Lost Urban Objects 2


By 1910, Vancouver had three public restrooms available to those in need (earlier facilities were pretty basic public urinals for men) and while an editorial in the Vancouver World lauded the city for its progress and development, it complained that it lacked the necessary number of public conveniences for a city growing at such “an unparalleled pace.”

It took awhile and many proposals, but by the 1920s the city had a number of locations under consideration for additional comfort stations. However, as soon as the locations were announced protests began. Former mayor L.D. Taylor issued a writ to protest the construction of the Georgia and Howe station, and was joined by complaints from the Law Society and the provincial and federal ministers of public works. The provincial government even threatened legal action to prevent the construction. Their gripe was that a public loo was inappropriate so near an important public building such as a court house.

Protests and complaints also delayed construction on the Hamilton and Hastings location and the federal government once again got involved protesting the proposed post office location. Even the library board and the automobile association felt the need to weigh in on the issue.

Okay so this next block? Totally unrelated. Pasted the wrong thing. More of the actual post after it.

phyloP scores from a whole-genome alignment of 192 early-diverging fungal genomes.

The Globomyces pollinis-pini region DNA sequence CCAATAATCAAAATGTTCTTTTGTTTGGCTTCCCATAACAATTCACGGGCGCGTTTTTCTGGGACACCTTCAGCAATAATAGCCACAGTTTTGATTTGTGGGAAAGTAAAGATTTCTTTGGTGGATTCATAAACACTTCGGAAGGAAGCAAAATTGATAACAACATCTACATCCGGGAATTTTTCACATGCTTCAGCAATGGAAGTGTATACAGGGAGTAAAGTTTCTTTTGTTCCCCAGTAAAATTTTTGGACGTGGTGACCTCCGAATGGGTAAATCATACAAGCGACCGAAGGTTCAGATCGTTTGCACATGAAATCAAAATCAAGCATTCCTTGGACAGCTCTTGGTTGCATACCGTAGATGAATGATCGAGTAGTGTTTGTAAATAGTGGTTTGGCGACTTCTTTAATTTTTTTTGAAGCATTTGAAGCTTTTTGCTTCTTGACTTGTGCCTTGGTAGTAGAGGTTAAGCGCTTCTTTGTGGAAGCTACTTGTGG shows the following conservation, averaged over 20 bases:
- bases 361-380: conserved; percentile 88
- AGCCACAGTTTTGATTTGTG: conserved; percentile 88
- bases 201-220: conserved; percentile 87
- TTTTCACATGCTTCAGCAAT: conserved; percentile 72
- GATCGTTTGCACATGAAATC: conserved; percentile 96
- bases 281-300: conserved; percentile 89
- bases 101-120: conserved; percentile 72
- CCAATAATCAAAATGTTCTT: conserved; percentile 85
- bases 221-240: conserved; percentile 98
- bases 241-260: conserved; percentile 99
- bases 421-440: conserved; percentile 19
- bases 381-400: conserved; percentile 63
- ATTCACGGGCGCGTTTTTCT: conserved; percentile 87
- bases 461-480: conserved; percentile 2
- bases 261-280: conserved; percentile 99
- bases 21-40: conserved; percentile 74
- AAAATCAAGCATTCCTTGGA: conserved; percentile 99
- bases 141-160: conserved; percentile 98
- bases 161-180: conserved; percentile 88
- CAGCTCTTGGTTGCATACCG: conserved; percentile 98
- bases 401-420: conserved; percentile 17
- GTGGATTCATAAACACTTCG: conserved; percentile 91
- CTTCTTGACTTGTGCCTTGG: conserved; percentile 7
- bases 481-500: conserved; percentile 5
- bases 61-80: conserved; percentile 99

Eventually, Council decided to push forward with the Georgia and Howe, Hamilton and Hastings, and Main and Hastings locations, dropping three other contentious locations. Arthur Julius Bird, the city’s building inspector and an architect, got the job of designing the loos. Their above ground presence was confined to elaborate cast iron railings.

The Georgia and Howe location was demolished in the 1960s, while the remaining two were renovated. Main and Hastings was redesigned above ground with a striking modern concrete canopy that soared over the entrances, providing an interesting counterpoint to the rusticated stone facade of the 1903 Carnegie Library.

Sadly, this was demolished in the early 2000s as part of a redo of the space around the Carnegie Centre and replaced with railings and gates that sort of recall the restroom’s original form.

Above: Main and Hastings in the 1980s

Jewish Book Festival Coming Up!

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Jewish Book Festival is one of Vancouver’s leading cultural and literary events, attracting a large and varied audience of over 5,000 people of all ages. This highly popular community-wide event brings together prominent and emerging Jewish writers and non-Jewish writers with Jewish interest subject matter in literature, the arts, philosophy, theology, history and current events during this week-long literary experience.

Tickets here

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A New “Through the Lens” at the H.R. MacMillan Space Centre

From Heather Gordon and the Authenticity Blog:

John Atkin and Michael Kluckner have curated two new “Through the Lens” shows for the H.R. MacMillan Space Centre’s digital Planetarium Star Theatre. Using historic photographs from the early 20th century paired with contemporary shots of the same locations, these “indoor” digital walking tours allow you to experience the changes that have occurred in our city over the past 100 years.

The Canadian Fishing Co. Ltd. and New England Fish Co. building on the Gore Avenue Wharf, 1920. Reference Code: AM54-S4-3-: PAN N163